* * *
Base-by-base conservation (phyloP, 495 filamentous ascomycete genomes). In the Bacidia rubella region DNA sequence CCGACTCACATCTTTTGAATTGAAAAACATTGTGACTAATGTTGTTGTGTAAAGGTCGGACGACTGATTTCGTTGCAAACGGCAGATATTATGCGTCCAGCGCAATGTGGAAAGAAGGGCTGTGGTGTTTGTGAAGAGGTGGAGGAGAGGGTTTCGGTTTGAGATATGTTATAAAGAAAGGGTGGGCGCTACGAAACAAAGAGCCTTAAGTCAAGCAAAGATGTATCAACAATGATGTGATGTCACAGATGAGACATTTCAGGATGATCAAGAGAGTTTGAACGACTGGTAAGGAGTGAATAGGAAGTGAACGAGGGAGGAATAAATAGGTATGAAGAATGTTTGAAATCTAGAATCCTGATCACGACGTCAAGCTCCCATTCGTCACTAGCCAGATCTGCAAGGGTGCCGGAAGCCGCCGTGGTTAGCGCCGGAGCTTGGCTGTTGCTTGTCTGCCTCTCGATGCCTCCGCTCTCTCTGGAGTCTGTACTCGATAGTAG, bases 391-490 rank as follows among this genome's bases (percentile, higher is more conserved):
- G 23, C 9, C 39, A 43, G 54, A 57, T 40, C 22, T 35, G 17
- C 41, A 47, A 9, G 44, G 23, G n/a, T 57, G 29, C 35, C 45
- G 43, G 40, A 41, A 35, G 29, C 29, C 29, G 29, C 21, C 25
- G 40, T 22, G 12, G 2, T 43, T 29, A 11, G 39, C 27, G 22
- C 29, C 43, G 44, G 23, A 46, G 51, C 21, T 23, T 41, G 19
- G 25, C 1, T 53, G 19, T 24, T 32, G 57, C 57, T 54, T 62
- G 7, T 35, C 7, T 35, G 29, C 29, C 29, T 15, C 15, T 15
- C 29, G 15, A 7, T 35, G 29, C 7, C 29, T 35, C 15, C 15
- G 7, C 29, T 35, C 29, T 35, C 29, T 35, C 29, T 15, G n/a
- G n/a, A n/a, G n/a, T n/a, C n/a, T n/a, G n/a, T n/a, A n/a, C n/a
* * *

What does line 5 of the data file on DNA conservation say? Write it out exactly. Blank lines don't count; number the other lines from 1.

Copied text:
- G 40, T 22, G 12, G 2, T 43, T 29, A 11, G 39, C 27, G 22